Chinatown Wars and MadWorld sold less than hoped for this March. Are they dead in the water or will they benefit from long-term sales?
The March releases of Sega's MadWorld on Wii and Rockstar's Grand Theft Auto: Chinatown Wars on DS were eagerly anticipated, but not just because of the high quality and "mature" nature of each title. The industry at large was also very interested to see how two high-quality M-Rated third-party games would fare on Nintendo systems, and whether or not sales data would support the growing perception that Wii and DS audiences are generally uninterested in M-Rated fare. The March sales for both Chinatown Wars and MadWorld have arrived, and they are certainly not encouraging.
MadWorld was released on March 10, finishing the month at 66,000 copies sold. Meanwhile, Chinatown Wars was released on March 17 and sold 89,000 copies through month's end. The numbers for MadWorld, while disappointing, are not entirely shocking considering the game's niche genre and single-player gameplay on a console known for multiplayer excellence. Chinatown's modest numbers are very surprising, however, given the game's incredibly popular IP and the massive installed userbase of the Nintendo DS. Furthermore, while MadWorld received positive reviews, Rockstar's title is currently the highest-rated DS game on Metacritic and is widely hailed as a system showpiece.
Industry analysts have weighed in on the topic, with Cowen Group's Doug Creutz stating that "either the demographics are more challenging than we thought, or core gamers did not view the title as an essential purchase due to the nature of the platform." Creutz did mention that the title was a good experiment for Rockstar, and that over time the game would no doubt be "marginally" profitable.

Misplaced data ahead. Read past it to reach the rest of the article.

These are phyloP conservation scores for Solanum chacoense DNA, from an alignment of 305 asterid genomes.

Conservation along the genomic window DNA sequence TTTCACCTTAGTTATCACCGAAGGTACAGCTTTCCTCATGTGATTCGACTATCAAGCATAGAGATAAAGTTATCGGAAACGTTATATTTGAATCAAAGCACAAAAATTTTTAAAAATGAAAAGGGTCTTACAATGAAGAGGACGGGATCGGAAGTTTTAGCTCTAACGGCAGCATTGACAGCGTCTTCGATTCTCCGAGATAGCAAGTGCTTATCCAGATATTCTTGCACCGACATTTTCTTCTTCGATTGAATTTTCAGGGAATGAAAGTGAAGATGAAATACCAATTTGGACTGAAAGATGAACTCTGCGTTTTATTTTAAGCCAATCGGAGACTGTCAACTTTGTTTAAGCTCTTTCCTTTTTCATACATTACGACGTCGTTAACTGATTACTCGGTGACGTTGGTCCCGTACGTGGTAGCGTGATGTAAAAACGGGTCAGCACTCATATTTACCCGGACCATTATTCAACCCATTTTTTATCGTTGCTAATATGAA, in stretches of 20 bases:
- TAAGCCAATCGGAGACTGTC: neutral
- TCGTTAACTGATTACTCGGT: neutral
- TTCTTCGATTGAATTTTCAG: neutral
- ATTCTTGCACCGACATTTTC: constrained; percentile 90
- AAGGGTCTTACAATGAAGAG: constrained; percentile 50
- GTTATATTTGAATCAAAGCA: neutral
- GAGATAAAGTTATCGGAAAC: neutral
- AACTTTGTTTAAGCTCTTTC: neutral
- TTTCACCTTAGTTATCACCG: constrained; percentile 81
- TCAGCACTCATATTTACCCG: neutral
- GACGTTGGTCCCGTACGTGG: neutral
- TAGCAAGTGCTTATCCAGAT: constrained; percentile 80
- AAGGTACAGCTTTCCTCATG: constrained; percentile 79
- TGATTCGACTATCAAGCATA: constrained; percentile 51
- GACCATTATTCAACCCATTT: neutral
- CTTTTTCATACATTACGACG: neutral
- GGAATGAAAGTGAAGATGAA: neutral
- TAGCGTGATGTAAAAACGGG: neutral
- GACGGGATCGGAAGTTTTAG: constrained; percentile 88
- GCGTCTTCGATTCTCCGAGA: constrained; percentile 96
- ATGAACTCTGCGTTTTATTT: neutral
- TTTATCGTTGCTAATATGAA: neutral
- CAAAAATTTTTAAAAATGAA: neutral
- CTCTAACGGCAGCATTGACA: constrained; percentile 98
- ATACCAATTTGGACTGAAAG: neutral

Perhaps the most disappointing aspect of these sales results is the future apprehension that third-parties will likely have about bringing mature content to Nintendo platforms. Creutz himself provided an example of this sentiment, declaring that "[t]he disappointing first month sales reinforce our view that achieving meaningful success on Nintendo platforms remains a very difficult proposition for third party publishers."
Meanwhile, Nintendo and Sega themselves look at things in a much more positive light. Sega has described MadWorld's sales as "very encouraging," while Nintendo – undoubtedly based on the "evergreen" nature of titles like Wii Fit and Mario Kart Wii - believes that first-month sales of games on their systems don't always tell the whole story. On MTV's Multiplayer blog, Nintendo Vice President of Licensing Steve Singer pointed to Call of Duty 4 on the DS, which went on to sell 500,000 copies despite moving only 36,000 units in its first month. He refused to reveal what Nintendo's sales projections were for Chinatown Wars, but reiterated that many Nintendo titles have "non-traditional sales curves" that result in sales growing over time, instead of the initial spike and drop-off that most games experience.
When pressed about Nintendo's minimal advertising of Chinatown Wars when compared to Microsoft's extensive campaign for Rockstar's other recent GTA release, the Xbox Live downloadable expansion "The Lost & The Damned" for Grand Theft Auto IV, Singer responded that they worked with Rockstar on marketing, communications, and advertising, but preferred to keep the arrangement private.